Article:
Smackdown 101

Quillette just published my article about Ben Sakoguchi’s spectacular smackdown of literalist curators.

Sakoguchi was invited to participate in the revived California Biennial, to be held at the Orange County Museum of Art, which was reopening with great fanfare in a brand new $94 million Morphosis-designed building. The curators had selected a his 16-panel polyptych titled Comparative Religions 101, but But with all the paperwork completed and the artwork ready to ship, Sakoguchi was informed that OCMA’s Education Department had “raised questions about the content of his submission.” The painting contained images of swastikas. Sakoguchi was handed a list of 17 questions the museum wanted him to answer.  Three days after submitting his written responses, Sakoguchi was informed that Comparative Religions 101 would not be included in the show “because the museum will not show any work that depicts a swastika.” Having accused an 85-year-old survivor of a Japanese internment camp of hate speech, the curators’ ensuing scramble to save face was tragicomic.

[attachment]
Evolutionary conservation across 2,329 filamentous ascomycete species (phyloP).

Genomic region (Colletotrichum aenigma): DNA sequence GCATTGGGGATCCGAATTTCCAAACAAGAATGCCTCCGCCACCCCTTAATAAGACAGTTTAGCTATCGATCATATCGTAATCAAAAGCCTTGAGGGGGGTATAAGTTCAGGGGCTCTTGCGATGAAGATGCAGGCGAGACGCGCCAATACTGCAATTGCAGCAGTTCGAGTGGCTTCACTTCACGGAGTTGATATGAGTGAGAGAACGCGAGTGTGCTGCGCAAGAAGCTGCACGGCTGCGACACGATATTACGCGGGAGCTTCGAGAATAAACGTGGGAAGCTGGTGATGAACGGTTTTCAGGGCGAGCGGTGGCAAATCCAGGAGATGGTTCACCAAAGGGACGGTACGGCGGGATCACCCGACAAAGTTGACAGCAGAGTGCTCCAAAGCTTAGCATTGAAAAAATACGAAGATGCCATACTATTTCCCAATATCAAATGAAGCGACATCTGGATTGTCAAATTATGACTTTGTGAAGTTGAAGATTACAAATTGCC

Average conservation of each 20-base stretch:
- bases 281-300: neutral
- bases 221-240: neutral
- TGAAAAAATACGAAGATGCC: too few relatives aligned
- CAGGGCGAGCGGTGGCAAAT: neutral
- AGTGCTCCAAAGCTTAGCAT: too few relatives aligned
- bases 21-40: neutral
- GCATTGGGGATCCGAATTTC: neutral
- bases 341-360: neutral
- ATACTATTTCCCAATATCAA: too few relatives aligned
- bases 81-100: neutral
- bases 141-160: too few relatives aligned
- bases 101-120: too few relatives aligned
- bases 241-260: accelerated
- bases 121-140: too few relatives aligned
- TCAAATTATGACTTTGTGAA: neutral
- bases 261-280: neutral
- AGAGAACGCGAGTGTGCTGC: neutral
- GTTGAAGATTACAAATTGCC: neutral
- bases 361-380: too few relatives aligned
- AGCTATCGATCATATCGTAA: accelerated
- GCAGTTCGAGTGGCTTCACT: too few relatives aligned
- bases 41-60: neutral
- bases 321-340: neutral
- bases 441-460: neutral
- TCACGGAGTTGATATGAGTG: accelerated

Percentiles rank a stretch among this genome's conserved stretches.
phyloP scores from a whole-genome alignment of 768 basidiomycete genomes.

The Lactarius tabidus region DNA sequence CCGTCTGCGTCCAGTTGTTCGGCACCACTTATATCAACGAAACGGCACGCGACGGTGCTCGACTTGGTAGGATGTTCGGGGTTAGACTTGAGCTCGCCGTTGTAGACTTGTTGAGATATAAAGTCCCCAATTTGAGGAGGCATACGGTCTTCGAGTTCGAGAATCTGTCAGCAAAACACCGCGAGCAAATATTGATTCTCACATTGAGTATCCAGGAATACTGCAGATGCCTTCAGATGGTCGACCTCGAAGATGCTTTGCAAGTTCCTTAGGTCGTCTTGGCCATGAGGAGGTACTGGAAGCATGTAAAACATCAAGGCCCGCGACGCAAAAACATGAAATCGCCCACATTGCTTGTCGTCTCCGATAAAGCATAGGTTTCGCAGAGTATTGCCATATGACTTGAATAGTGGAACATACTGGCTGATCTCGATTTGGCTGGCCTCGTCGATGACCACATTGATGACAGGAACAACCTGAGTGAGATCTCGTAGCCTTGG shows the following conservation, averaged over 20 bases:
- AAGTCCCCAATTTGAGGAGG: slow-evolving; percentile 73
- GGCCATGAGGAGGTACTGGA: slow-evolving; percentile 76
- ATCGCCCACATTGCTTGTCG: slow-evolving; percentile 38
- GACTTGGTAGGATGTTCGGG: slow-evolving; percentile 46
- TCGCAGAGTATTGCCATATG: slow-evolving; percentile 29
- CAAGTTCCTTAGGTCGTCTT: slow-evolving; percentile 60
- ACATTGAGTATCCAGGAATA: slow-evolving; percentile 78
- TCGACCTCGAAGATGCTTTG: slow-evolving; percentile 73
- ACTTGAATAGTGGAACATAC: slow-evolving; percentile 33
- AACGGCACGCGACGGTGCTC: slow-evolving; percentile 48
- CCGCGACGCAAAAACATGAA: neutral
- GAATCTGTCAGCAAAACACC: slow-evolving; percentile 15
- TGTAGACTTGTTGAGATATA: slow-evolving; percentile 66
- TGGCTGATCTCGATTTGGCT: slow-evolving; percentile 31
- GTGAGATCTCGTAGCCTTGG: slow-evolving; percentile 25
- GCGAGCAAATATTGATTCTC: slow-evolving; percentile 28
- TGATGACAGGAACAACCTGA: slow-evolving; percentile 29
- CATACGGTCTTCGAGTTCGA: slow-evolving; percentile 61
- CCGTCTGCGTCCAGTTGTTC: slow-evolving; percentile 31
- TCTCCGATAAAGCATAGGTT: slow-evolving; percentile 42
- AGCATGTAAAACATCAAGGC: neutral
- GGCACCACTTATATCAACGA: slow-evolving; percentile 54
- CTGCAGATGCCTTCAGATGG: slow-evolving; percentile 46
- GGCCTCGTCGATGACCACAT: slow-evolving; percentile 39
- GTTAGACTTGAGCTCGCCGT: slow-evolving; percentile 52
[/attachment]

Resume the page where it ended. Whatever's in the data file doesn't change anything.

Matt Stromberg’s comprehensive account of the exchanges between the Biennial curators, museum staff, the artist’s studio and his dealers reconstructs the drama that played out between the September 12th rejection and the opening of the Biennial two weeks later. Stromberg recounts the predictable shifting of blame between museum administrators and exhibition curators, the bid to secure a different work by Sakoguchi (declined), the attempts to go behind his back to obtain work from his dealers (unsuccessful), and finally a groveling email imploring the artist to re-enter the offending painting into the exhibition (denied). The California Biennial debacle was a face-off between pedants and poets, and this time the poet won.

To read full article click on the image above.